They dashed off as Sarah called after them, “Henry! You
*the karma carnivale*
hold that child’s hand if she needs it, and be home before
A visit to the Freakshow on a whim almost four years
before left him with an inextinguishable need to learn more
about the woman known as Raggedy Ann, or The Living Doll.
After watching her move about the stage with such fluid
grace, he was enamored. When she stepped fully into the light
and removed her cowl, the audience was repulsed, but he’d
been ready to leap onto the stage and protect her from such
malevolent behavior. Instead, he went home to his humid, ill-
furnished apartment in the city and began devising a plan to
Thomas visited twice more the week the show was in
town, but never did he see her again. Then, the Freakshow
For three years Thomas returned to the same area
at roughly the same time, hoping the traveling show had
returned as the enamored feelings began to dim. The fourth
year promised to be his last, and he expected nothing more
than what he’d received the previous three.
To his astonishment, however, when he arrived at the
tiny field on the outskirts of the city, a small village was being
erected. Fabric tents of every size and color spilled from the
ground to the sky, with narrow alleys creating extravagant
mazes leading all to the largest tent in the center.
She was reclining in her usual way, atop the display
structure they had built especially for her. All of the exhibits
were shown off in the best way possible. They had to be. They
had to satisfy the audience, you see: the gawkers and jerk offs
that came to gloat. Feeling superior, many of them on the
rare occasions that they saw something more monstrous than
For the most part, they were losers, stuck in low paying
jobs with little or no prospects. They tended to be without
dreams or hope or respect, either for themselves or others.
Their own looks ranged from unremarkable to homely to
worse. They were wallflowers and dopes, people that had been
passed over and passed by, ignored and bullied.
Often they were bullies themselves with little or no self-
Psychological compensation was their middle name.
Of course, there were also present among the gawkers,
nice-looking men and women who relished feeling superior.
It was a great feeling, sauntering amongst the hideous as it
boosted their self-image even further.
How lovely it was to think of oneself as perfect.
There were also those who were genuinely curious.
Neither bad nor evil people, per se, although what positive
experience could have resulted from a jaunt to a sideshow was
Generally, most of the ‘exhibits’ knew this to be a fact, even
if it couldn’t be proven. They knew that most of the lookers
were there to satisfy a need, a prurient need to gaze upon the
most dramatic examples of unfortunate human beings they
could possibly find.
AMAZING MIRROR MAZE
“Look over there, Jemima, it’s a funhouse.” The girl’s father
pointed, and Jemima looked, even though she had seen it as
soon as she had reached the top of the hill. Seen it and been
She dutifully looked, and pretended it was for the first
time. “What’s a funhouse?” The cat puppet in her hands, over
her mouth, masked her voice and muffled the words.
Her mother rolled her eyes: at the question, at the toy, at
the girl. “It’s a place where you have fun.” She nudged Jemima
forward. “Fun, you know. Laughing and stuff. Fun.”
Tracey had made her point, and Jemima felt her bottom
lip trembling in anticipation and expectation of soon being
told off. She rubbed her face with the cat and inhaled its
scent. Home. Comfort. Love. The three things she wanted and
wished she could have more than anything else.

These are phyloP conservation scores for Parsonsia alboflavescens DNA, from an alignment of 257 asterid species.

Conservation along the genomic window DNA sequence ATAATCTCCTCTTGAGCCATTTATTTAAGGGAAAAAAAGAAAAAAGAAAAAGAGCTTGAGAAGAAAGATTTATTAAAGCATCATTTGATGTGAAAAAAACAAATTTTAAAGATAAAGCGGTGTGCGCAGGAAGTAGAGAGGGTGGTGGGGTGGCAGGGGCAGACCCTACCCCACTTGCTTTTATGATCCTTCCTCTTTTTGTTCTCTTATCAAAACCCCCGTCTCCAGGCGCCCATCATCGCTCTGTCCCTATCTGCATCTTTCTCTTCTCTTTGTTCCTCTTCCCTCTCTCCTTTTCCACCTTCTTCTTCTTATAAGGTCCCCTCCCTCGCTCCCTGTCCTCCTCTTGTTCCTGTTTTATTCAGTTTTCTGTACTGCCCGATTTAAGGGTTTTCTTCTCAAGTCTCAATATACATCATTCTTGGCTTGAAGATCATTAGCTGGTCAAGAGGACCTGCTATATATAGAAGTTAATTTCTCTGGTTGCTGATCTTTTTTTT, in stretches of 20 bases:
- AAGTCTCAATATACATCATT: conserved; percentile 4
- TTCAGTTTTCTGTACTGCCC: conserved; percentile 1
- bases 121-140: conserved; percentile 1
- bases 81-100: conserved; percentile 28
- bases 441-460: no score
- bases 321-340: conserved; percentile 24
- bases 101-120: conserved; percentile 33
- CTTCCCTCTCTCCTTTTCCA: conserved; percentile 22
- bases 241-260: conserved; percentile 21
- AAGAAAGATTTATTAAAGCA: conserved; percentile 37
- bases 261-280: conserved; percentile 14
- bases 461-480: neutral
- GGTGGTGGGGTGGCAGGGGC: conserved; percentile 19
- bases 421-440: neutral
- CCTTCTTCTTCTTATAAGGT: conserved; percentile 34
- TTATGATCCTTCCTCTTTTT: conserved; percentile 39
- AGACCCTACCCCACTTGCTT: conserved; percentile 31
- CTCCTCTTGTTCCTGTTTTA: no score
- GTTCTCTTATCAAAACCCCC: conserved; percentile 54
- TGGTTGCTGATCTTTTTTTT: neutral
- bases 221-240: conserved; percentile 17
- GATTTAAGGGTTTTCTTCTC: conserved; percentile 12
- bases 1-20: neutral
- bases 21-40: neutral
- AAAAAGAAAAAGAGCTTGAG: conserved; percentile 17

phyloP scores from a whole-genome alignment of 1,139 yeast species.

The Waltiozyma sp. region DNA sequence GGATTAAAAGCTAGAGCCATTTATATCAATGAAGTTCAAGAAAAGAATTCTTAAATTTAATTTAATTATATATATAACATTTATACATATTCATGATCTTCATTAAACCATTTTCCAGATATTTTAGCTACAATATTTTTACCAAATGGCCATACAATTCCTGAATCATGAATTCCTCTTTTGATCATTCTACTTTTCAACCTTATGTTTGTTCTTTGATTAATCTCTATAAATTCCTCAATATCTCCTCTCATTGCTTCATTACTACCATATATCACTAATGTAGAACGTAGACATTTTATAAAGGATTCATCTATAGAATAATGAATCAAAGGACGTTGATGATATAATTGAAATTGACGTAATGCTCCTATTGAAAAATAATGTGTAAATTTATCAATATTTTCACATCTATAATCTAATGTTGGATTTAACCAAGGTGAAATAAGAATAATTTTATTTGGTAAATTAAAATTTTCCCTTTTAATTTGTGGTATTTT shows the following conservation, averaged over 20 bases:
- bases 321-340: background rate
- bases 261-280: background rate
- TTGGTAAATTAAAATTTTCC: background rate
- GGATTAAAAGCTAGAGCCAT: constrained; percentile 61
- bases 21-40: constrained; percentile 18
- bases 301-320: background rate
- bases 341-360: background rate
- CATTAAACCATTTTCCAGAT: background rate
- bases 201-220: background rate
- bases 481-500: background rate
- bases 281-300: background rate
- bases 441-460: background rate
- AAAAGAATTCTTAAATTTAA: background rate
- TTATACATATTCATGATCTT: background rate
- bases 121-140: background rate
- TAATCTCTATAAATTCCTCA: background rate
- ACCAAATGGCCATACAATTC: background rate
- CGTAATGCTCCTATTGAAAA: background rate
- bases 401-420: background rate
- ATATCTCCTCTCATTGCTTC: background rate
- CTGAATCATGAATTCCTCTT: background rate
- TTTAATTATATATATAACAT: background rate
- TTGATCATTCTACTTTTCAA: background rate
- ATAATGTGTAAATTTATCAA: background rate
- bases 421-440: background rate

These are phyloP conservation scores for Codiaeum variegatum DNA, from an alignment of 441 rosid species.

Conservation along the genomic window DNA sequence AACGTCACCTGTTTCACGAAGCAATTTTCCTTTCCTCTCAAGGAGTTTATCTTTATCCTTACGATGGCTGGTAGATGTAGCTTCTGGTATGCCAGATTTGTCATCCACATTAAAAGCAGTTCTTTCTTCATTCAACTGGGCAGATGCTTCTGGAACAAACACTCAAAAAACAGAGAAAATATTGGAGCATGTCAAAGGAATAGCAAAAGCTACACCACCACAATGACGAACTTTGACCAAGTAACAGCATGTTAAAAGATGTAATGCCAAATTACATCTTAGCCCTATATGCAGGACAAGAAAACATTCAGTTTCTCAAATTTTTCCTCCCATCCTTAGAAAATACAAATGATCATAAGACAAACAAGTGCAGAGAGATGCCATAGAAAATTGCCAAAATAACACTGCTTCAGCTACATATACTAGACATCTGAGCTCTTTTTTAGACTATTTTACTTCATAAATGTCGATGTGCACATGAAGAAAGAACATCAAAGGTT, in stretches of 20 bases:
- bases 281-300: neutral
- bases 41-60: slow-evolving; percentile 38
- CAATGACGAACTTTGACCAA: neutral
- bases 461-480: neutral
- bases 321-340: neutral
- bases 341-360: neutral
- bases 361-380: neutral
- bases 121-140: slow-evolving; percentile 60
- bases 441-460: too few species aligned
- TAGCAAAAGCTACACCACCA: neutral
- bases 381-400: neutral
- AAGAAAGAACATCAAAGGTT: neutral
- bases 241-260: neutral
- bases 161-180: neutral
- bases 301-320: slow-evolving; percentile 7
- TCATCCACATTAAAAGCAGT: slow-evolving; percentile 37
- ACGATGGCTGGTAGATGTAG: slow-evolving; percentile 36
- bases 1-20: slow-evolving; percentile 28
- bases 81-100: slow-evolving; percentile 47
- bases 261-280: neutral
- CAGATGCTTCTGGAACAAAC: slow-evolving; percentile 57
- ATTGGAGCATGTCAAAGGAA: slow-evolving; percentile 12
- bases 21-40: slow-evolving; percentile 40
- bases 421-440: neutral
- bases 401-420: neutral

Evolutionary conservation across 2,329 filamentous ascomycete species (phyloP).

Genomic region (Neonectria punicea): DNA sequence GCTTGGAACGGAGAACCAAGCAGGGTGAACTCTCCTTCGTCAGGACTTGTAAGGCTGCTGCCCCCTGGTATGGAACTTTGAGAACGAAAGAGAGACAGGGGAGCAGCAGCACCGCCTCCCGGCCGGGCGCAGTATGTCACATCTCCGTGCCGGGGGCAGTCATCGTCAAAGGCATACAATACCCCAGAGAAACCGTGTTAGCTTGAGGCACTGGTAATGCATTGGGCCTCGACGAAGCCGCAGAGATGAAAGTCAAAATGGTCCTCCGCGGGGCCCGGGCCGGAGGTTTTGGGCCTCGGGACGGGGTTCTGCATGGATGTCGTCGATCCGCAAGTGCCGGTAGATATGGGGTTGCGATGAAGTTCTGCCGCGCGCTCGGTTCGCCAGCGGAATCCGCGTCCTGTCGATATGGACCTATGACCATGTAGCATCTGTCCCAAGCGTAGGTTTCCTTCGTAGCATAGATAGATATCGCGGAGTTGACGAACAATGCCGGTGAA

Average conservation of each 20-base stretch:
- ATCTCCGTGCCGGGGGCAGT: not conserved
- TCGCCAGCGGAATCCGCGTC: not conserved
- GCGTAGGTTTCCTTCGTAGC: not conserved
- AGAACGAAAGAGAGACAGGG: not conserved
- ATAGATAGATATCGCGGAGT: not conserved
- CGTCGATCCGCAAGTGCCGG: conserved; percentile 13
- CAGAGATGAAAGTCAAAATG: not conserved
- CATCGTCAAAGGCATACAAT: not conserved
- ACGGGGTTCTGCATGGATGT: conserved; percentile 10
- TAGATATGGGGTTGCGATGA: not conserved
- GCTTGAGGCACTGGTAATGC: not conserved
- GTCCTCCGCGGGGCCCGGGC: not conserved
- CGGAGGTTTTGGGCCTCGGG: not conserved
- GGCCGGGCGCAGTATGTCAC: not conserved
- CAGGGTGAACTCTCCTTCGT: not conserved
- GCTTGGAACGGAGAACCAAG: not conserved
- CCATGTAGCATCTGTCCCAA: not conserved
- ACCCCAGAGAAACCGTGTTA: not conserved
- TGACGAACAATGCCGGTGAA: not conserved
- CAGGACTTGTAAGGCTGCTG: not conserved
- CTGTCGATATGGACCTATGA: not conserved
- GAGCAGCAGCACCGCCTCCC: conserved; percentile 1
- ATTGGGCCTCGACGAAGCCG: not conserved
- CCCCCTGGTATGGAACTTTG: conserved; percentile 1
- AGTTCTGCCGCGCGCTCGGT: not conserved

“Want to go in?” Connor’s voice was deep and rattley,
phlegmy, like someone was shaking a pair of maracas in his
Desperately wanting to go inside, she smiled and squeezed
her daddy’s hand. “Yes, please!”
The big man looked around. No one. There was no one to
give money to, which was one thing, but as a bonus, there was
also no one to tell them they couldn’t send their four-year-old
daughter in on her own. “Off you go, then.”
Connor released his grip and pushed the girl forward,
through the heavy double doors, and in, into the place made
of glass and fear, where it was cold and strange and really not
all that much fun, at all.
THE ONE AND ONLY
Rob M. Miller
A Sideways Tale
The noblest art is that of making others happy.
P. T. Barnum
FROM DAY ONE, HE BLEW ME AWAY. Peanuts
and pizza, damn straight. A wild man, a crazy man: and oh,
yeah, a magick man.
He was tall, lanky, and old—waaay old, but with a
kid’s set of eyes, and a smile that could best-friend a grizzly.
Others saw him different. Most, anyway. Not all, but
most. Too much prejudice jading their vision, making ’em
walk around blind. I might have been that way, too ... at
But peanuts and pizza, Grams taught me to always
give-a-chance to people, to at least be kind, polite, to be ...
swift to hear, slow to speak, slow in getting pissed off.
Can’t say I’ve always been successful, but that day, that
God-blessed Saturday afternoon playing-in-the-sunshine,
at the park on the swings, the slide, the teeter on one side,
the totter on the other, I did all right. Especially when he
first came up to me, wrinkled, a stranger (and therefore,
quite scary), but with that little-boy smile that I grew to love.
I’d taken a break and was sitting on a bench, alone, not
involved with any of the older teenagers hanging out on the
merry-go-round with their cigarettes, spiked hair, and what
Grams called sassy mouths.
Staring down, enjoying the breeze taking the edge off
the summer heat, I suddenly saw a pair of jeans in front of
me covered in yellow, blue, red, and even plaid iron-ons. The
denims ended in one highly-glossed, black dress shoe, and one
old left-footed once-white Nike, with a dirty swoosh.
Then I looked up.
I had to squint, for the man was standing back-lit by the
sun, a bright halo of light circling the man’s crazy Einsteinian
hairdo, and backdropping his white dress shirt underneath a
blue- and red-striped vest covered in flair: Ren and Stimpy
buttons, Flintstone characters, all the Looney Tunes, and an
assortment of this-and-that, and with all of the pins mixed up,
no like pieces grouped together. They looked randomly placed,
and yet ... there was a pattern—kinda sorta. I couldn’t figure
“Up here, young man.”
I looked at his face, still squinting, and saw age. Real age.
Gaunt cheeks full of lined canyons and wisdom and perhaps
even something unnameable, maybe even terrifying, if caught